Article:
• Even the car’s reversing camera, which I had assumed would prove useless, turns out to be very handy with a small boat: you can check for any wildly flapping straps, reverse with more confidence, make sure you’ve left enough room going around a corner, and the towing ball itself is visible when trying to position yourself close to the trailer.

  • Since purchasing a good cover, and once I remembered that in the UK you’re not allowed to tow above 60mph, the aerodynamics aren’t too bad and I’ve been very pleasantly surprised by the efficiency. I tend to average about 320 Wh/mile while towing, which translates to just over 3.1 miles/kWh, or to put it another way, my Tesla Model 3 LR gets a range of over 230 miles. (Since this is at least 4 hours of driving, and more than 3 times the distance my first EV would go when not towing, I’m very happy!)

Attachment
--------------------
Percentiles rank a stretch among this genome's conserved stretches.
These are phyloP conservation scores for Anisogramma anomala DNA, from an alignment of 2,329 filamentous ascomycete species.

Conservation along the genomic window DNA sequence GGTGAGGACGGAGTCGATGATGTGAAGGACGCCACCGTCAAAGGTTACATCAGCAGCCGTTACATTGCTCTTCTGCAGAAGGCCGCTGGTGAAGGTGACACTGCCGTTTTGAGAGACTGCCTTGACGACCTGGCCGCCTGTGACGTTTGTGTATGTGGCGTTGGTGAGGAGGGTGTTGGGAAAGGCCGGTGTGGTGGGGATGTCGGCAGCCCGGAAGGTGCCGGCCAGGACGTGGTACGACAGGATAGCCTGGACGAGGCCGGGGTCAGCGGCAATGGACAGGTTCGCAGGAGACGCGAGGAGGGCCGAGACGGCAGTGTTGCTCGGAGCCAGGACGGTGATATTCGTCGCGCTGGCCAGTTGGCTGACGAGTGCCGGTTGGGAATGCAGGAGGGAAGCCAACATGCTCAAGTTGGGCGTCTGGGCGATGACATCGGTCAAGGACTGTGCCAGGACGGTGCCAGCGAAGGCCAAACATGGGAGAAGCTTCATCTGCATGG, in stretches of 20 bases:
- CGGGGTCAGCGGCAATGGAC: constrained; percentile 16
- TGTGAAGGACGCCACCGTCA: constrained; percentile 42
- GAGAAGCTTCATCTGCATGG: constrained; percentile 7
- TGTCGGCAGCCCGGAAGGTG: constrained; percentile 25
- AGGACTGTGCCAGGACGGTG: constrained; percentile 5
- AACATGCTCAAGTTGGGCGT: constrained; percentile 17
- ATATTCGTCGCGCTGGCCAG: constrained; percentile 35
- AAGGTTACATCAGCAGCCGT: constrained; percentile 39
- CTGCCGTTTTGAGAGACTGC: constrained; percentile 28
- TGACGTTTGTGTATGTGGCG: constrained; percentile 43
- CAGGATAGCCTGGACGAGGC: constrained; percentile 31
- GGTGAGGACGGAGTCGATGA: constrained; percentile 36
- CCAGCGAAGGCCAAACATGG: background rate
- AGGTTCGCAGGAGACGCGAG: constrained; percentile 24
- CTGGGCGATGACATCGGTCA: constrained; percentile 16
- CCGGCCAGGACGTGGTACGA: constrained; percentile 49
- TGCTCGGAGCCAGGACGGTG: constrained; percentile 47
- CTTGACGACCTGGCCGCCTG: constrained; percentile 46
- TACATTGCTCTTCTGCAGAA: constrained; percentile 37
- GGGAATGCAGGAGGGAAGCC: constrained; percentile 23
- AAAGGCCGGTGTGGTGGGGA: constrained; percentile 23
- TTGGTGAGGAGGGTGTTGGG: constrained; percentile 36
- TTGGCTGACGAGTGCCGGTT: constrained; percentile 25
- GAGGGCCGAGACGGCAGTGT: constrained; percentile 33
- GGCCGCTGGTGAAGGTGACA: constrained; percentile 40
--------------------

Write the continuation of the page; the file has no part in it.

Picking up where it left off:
• In addition to my load being fairly light and streamlined, I’m guessing that I benefit significantly from the fact that this is an unbraked trailer. In the UK, any load that weighs more than 750kg is required to have its own brakes: as you slow down and the trailer compresses a spring on the towing hitch, these brakes are applied. If, however, you can get away without needing this on an EV, then the momentum of the trailer is converted back into battery charge by the regenerative braking system of the car as you slow down, rather than being lost as heat. My first experiences of towing with an EV involved a significantly heavier, more ancient, less streamlined and generally much clunkier braked trailer, and the effects on my range were much more dramatic. Your mileage, as the saying goes may vary!